MANATEE COUNTY, Fla. -- From the beaches to canals, efforts to clean up dead fish killed by red tide are intensifying. Monday, Manatee County officials announced they need help from the public to clean up after paying $250,000 for contractors to do the job last week.
Asking people to volunteer is not sitting well with some neighbors we spoke to.
“I think that's crazy. it's just impossible. If I scoop over by my house, and then scoop an hour later, the fish are going to be back," one neighbor said.
Some say the fish are so decayed, they disintegrate when you try to scoop them up. Other residents like John Skipper who lives in Palmetto are fed up with the smell.
"As soon as you walk outside, bam! When the wind picks up, you can really smell it inside the house."
It's not much better in Sarasota where organizers of the annual Labor Day Regatta canceled the event altogether.
"Red tide was really bad in the beginning of August, and now it’s just lingering and not going away,” said manager Craig Bridges.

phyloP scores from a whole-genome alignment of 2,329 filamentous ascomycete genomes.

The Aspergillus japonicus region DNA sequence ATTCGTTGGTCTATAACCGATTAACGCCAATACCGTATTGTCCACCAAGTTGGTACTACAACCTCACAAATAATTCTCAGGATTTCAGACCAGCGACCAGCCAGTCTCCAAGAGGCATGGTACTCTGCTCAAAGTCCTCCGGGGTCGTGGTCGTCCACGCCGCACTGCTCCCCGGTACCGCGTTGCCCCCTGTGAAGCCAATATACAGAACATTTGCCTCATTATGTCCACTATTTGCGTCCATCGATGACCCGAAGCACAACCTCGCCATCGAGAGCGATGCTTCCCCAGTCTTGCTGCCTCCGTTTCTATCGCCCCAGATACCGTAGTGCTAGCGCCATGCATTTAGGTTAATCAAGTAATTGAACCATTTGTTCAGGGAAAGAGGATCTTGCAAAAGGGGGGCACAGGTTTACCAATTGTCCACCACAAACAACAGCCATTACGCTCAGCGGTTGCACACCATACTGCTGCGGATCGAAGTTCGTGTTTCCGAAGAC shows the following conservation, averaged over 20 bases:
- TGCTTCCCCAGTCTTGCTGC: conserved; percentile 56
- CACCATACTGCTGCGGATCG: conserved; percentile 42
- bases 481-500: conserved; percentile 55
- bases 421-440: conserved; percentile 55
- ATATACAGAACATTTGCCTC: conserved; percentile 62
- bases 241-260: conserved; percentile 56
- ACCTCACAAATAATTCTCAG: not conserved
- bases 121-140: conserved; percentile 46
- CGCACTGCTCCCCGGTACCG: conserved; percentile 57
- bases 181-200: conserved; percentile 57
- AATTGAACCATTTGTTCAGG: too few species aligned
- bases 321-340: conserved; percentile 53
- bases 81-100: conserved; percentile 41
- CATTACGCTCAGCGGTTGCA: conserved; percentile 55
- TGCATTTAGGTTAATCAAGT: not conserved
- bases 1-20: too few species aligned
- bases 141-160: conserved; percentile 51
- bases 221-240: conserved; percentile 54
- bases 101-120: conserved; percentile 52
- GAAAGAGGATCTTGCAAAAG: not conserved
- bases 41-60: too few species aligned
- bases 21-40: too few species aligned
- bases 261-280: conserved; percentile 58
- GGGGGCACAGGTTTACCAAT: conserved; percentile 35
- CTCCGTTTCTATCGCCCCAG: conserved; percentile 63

In a Facebook post, Bridges said canceling the event was one of the toughest decisions he’s had to make. He says they held out as long as they could.
It’s the first time in the regatta’s 72-year history that it’s been canceled due to red tide.
“It wouldn’t be fair to the sailors or their parents who bring them here. They were going to stay here while being in a bad situation,” Bridges said. “Then being out here on the water, it wouldn't be right. The whole thing wasn't right."
Something unique about the Sarasota Labor Day Regatta is that most of the competitors are high school aged or younger. This, as Forbes reports sailing across the U.S. is in decline, specifically among millennials.
"It's definitely not an issue here. We have five high school sailing teams in Sarasota. We have children turning out every year to be national sailors," Bridges said.
Bridges says the skills learned in sailing are invaluable.
"You learn a lot of independence. It is very science-orientated because you need to know weather patterns and things like that. You also need to know all types of geometry and physics."
Bridges and neighbors hope the lingering red tide clears out soon so they can reclaim their waterways again.
Bridges says the Sarasota Labor Day Regatta provides a quarter of the sailing squadrons profits for the year. He’s hoping to make up for the loss with two upcoming international sailing events set to be held in Sarasota this fall.
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